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Heart failure, atrial fibrillation, and complications from type 2 diabetes are related to low magnesium

Heart failure, atrial fibrillation, and complications from type 2 diabetes are related to low magnesiumChronic heart failure is a clinical syndrome that involves, among other things, reduced heart pumping function. The condition is often life-threatening. A new study that is published in Journal of the American Heart Association looks closer at how supplementation with magnesium can help the heart muscle contract with greater force and perhaps be a useful adjuvant in the treatment of heart failure. The study supports another study that is published in Diabetes Care. In this study, it is demonstrated that lack of magnesium is linked to heart failure, atrial fibrillation, and other complications from type 2 diabetes.

Millions of people worldwide are affected by chronic heart failure and the rate is going up. Around half the cases are caused by diastolic dysfunction, which is a reduced ability of the left ventricle to relax and take in an adequate volume of blood. This results in an insufficient blood flow through the body. Because little is known about the underlying mechanisms, there is no specific treatment for diastolic dysfunction.
Earlier, the team of scientists behind the study in the Journal of the American Heart Association had looked at mice suffering from a combination of hypertension, diabetes, and diastolic dysfunction. They found that the energy-producing powerhouses (mitochondria) in the heart cells of these mice were exposed to oxidative stress caused by free radicals. This disrupted the heart’s ability to relax and become filled with blood during the diastole. They also mentioned that lack of magnesium in the blood is very common and explained why this may also be involved in heart failure caused by diastolic dysfunction.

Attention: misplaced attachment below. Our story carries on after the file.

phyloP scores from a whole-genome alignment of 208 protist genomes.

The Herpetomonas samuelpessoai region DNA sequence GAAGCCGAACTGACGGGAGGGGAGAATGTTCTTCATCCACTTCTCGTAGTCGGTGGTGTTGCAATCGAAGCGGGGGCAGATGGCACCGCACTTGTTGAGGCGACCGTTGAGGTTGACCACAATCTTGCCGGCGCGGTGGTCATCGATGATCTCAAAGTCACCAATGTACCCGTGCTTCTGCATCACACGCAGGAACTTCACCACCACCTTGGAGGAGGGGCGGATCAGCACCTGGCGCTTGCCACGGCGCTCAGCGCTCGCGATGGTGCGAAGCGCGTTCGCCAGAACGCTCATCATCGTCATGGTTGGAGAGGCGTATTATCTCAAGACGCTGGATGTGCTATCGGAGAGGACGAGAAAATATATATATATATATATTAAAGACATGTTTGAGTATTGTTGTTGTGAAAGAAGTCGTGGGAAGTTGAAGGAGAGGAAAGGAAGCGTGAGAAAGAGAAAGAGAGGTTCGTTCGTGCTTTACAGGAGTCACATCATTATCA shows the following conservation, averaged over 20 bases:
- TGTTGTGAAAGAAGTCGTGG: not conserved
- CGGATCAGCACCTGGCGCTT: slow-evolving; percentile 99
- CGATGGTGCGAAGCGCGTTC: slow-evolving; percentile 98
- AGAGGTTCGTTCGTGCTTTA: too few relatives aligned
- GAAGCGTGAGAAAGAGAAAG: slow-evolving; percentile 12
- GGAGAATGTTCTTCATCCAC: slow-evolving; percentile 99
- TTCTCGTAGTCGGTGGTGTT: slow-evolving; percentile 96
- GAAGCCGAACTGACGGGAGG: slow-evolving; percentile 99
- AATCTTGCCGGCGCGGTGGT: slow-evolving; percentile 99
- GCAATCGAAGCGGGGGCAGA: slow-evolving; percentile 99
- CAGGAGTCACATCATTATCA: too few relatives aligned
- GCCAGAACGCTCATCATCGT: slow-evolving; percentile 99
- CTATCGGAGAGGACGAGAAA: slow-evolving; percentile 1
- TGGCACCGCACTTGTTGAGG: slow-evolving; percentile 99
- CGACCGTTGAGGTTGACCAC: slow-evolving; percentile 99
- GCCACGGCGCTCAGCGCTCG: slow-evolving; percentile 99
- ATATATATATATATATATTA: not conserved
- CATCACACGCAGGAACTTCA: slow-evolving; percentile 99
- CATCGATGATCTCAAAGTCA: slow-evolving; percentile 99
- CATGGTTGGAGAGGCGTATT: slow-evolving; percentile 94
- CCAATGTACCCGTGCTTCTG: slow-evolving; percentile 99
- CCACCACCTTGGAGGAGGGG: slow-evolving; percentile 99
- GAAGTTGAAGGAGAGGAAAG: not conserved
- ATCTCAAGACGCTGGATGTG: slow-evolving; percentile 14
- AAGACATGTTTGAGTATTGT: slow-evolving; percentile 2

• The heart is a large muscle that pumps blood through the large veins
  • The diastole is the phase where the heart muscle relaxes so the heart chamber becomes filled with blood
  • The systole is the phase where the heart muscle contracts and pumps oxygenated blood into the large blood vessels and onward to the body’s organs
  • Heart failure results in various symptoms such as dyspnea (breathing difficulty), fatigue, and fluid retention (edemas)
  • Heart failure can also result in pain around the heart, blood clots, and sudden death

Magnesium’s many functions

Magnesium is one of the minerals that we need in the largest quantities. It is of vital importance to nerve impulses, muscle contraction, blood pressure, bone health, and number of other functions. Most of our magnesium is found inside the cells. Here, it supports well over 300 different biochemical reactions. Also, magnesium makes sure that cells in soft tissues such as nervous tissue, heart tissue, muscle tissue, and blood vessels remain nearly devoid of calcium. If calcium ions flood cells in soft tissues it can trigger cramps and other dysfunctions. You can think of magnesium as nature’s own calcium channel blocker.

Widespread magnesium deficiency and its implications for health